Being mindful in difficult times

  In last two decades, Mindfulness has become very popular. I don’t want to assume that everybody knows what mindfulness is, however I think that lots of people have heard about it. I believe that a lot of people have had some sort of experience with mindfulness through reading books, attending workshops, listening to podcasts, learning from trainings at work or participating at classes in schools (the last one makes me particularly happy to know that Mindfulness is taught to young people). I also know that there are people who are mindful by nature. They don’t need classes of worldwide movements to teach them Mindfulness – they live by it (more in Enjoy Life). Even during the Pandemic, lots of people turned to spirituality in every shape and form, tried Mindfulness or deepened their practice.   What does it mean to be mindful? A dictionary explains that the word mindful means being conscious or aware of something, like obligations to your parents, or being in tune with your body.

Self-esteem is your self-perception

  I have had an interest in self-esteem for a long time and decided to challenge that knowledge and myself in 2019 (action or no action paradox). I sent a proposal for a presentation during the ‘Current Counselling Trends in Ireland and United States Conference’ in Dublin 2019. My proposal got accepted and I began to wish I had never done it!! Until the very moment I stood in front of over 100 people, I had wanted to run. I didn’t run. Somehow I delivered a talk about something I am very passionate about. Ohh... complicated human nature… Ironically to some degree it gives an idea about how self-esteem fluctuates. On one hand there is a passion and conviction: yes, I can do it!! On the other hand there are doubts: am I good enough to do it? What if my presentation is crap? I kept comparing myself to a PhD presenter who delivered 6 hour long workshop on self-esteem a few month prior…funny that I neither went to that workshop, neither new anybody who participated or gave a feedback…   The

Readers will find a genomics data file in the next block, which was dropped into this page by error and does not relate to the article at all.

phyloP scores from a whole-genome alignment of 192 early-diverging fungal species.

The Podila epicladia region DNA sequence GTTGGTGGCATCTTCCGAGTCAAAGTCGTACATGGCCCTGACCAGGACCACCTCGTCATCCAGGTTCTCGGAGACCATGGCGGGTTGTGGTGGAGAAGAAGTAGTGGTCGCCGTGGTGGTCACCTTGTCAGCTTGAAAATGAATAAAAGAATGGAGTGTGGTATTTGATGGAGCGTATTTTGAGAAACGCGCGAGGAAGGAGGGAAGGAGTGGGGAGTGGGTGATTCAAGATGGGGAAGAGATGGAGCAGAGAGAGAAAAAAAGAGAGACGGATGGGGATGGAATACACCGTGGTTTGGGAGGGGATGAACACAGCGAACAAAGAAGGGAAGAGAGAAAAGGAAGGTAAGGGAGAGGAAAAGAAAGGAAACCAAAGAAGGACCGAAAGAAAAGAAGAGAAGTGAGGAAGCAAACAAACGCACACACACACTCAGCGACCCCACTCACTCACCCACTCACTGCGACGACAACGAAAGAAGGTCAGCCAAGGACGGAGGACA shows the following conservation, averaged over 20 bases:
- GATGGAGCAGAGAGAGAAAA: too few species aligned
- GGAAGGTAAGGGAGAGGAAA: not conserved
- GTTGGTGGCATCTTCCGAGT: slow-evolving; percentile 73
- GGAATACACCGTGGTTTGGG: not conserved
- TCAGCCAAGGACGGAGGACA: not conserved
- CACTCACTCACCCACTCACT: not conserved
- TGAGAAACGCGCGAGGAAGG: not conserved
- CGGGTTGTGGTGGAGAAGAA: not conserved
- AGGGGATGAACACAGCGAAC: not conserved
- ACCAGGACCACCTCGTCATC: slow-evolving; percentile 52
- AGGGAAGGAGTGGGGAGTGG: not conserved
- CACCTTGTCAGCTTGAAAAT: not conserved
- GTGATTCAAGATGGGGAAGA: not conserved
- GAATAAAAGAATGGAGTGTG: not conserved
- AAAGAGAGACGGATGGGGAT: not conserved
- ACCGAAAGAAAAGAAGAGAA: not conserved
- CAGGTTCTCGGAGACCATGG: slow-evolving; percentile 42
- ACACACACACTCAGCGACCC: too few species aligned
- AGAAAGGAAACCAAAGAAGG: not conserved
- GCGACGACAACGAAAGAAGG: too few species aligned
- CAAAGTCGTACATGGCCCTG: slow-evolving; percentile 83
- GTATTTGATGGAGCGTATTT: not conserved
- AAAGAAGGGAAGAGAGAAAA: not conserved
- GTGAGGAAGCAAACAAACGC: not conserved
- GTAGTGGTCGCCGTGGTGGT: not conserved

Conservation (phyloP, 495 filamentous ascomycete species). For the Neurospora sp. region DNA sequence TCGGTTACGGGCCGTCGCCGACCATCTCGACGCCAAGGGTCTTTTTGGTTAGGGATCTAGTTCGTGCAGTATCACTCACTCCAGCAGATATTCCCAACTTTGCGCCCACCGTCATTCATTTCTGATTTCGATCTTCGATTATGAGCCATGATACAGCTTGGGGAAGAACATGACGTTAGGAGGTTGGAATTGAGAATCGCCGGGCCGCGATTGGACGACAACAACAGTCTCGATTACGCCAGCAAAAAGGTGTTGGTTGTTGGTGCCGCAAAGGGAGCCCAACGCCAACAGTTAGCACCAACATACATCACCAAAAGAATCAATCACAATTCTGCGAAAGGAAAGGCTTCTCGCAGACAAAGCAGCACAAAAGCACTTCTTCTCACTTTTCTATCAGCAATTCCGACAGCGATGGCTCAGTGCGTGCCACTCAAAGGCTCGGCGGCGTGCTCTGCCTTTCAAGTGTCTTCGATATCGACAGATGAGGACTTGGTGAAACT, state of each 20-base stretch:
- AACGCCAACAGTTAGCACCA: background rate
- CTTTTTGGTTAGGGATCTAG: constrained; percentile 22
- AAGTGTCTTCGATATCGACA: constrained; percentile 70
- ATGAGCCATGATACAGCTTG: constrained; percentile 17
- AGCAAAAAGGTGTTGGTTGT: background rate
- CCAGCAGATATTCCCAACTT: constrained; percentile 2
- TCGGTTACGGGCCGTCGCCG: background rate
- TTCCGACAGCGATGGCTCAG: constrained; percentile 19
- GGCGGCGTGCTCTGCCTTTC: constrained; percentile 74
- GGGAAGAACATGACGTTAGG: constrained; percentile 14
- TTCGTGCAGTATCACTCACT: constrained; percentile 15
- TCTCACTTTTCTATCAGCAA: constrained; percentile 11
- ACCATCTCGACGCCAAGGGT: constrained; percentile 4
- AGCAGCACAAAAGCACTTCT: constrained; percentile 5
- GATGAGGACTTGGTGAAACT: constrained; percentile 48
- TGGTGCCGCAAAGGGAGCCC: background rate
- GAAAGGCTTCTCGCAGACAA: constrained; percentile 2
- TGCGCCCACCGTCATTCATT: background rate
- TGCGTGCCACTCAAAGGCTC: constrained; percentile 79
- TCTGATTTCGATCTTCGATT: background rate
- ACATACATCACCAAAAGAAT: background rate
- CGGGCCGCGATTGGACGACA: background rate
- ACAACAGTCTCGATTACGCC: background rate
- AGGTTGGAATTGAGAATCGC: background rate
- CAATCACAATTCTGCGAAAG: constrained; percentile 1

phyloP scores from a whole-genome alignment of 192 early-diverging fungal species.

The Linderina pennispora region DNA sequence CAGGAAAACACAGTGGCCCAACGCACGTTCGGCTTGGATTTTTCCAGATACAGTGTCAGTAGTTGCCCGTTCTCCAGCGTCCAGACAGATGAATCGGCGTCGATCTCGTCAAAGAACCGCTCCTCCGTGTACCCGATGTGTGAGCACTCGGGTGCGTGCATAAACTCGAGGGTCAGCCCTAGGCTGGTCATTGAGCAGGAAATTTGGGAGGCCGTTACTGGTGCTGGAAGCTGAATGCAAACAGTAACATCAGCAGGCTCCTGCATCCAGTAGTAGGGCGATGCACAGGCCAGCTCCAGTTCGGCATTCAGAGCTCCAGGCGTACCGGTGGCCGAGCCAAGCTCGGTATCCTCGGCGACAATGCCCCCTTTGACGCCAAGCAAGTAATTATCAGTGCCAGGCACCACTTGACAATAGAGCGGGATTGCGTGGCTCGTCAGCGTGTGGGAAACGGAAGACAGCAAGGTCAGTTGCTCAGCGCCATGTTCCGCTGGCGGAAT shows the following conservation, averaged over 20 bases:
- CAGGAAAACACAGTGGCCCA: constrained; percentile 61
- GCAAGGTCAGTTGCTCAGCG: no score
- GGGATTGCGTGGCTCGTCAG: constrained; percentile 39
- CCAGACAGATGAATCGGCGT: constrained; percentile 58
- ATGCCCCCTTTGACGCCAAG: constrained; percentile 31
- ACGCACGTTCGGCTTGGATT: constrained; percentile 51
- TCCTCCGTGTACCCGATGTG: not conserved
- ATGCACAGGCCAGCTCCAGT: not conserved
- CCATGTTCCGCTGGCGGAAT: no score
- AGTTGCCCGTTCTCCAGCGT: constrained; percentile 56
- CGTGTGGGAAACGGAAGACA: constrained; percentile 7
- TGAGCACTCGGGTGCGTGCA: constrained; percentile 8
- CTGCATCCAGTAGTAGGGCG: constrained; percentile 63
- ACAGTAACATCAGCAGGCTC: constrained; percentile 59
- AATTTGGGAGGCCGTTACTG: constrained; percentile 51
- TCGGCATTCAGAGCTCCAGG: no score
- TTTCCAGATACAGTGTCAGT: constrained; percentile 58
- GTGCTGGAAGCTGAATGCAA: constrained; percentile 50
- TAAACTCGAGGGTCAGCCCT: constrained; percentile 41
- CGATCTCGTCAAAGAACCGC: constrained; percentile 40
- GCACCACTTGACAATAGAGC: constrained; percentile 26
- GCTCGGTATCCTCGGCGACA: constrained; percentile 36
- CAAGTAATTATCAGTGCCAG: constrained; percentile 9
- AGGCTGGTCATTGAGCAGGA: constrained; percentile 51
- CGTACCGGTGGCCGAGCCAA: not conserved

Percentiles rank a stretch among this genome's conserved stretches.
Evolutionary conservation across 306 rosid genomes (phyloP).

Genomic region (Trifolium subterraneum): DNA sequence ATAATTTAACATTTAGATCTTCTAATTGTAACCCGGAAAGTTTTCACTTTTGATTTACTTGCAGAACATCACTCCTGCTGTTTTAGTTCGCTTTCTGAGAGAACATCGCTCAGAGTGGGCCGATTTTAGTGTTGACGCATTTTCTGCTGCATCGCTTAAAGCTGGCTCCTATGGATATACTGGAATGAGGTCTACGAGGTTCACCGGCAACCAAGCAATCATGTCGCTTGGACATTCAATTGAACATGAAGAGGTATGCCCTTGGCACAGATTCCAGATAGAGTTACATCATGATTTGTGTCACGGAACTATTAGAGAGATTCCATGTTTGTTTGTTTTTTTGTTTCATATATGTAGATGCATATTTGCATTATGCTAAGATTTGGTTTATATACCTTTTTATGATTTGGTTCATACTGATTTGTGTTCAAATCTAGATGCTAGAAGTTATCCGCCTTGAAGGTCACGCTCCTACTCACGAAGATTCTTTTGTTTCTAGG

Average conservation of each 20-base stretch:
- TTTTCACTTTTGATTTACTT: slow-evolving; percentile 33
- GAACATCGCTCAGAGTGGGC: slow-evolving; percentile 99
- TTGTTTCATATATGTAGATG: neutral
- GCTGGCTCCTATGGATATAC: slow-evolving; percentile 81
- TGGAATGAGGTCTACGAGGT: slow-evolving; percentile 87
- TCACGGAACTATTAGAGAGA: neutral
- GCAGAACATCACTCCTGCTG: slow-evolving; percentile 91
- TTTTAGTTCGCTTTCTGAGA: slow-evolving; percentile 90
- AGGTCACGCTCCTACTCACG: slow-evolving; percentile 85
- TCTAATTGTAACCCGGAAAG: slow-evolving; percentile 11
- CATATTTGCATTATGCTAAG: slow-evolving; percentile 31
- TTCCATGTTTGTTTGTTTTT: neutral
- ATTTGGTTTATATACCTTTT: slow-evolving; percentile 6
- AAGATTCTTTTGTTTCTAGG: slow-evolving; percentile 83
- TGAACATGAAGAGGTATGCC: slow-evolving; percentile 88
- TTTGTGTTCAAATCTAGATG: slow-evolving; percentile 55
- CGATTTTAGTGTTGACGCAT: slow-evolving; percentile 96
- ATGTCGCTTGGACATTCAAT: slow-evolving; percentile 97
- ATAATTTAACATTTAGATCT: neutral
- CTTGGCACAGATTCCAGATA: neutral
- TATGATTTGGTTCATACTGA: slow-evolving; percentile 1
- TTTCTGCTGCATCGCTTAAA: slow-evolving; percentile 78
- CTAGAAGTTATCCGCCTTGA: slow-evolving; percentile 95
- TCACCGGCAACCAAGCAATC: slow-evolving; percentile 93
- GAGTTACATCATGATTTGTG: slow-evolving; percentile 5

Compassion is your super power*

  ‘Kill them with love’ - S. used to say to me while working together and dealing with extremely difficult customers. So we did… We killed them with love. S. used to make sure at the beginning that my killing was as good as hers. It progressed. The more I got the idea down the better it went. ‘Kill with love’ is a bit of an oxymoron, isn’t it? Love doesn't kill, does it? What S. meant is - no matter what they say or do - have compassion for them and patience. They are unwell. They might have no awareness of horrible they are being to other people. They have a very narrow tunnel vision of their own misery and perhaps feel better if they spread that misery around? If we treat them in the opposite way, perhaps it will plant a seed, which will grow and bear fruit in the future? It is a lovely way of changing the world and I am 100% for it, despite difficulties and frustrations it brings at times. It is so much easier to simply snap or ‘eat someone’ than feel loving kindness towards the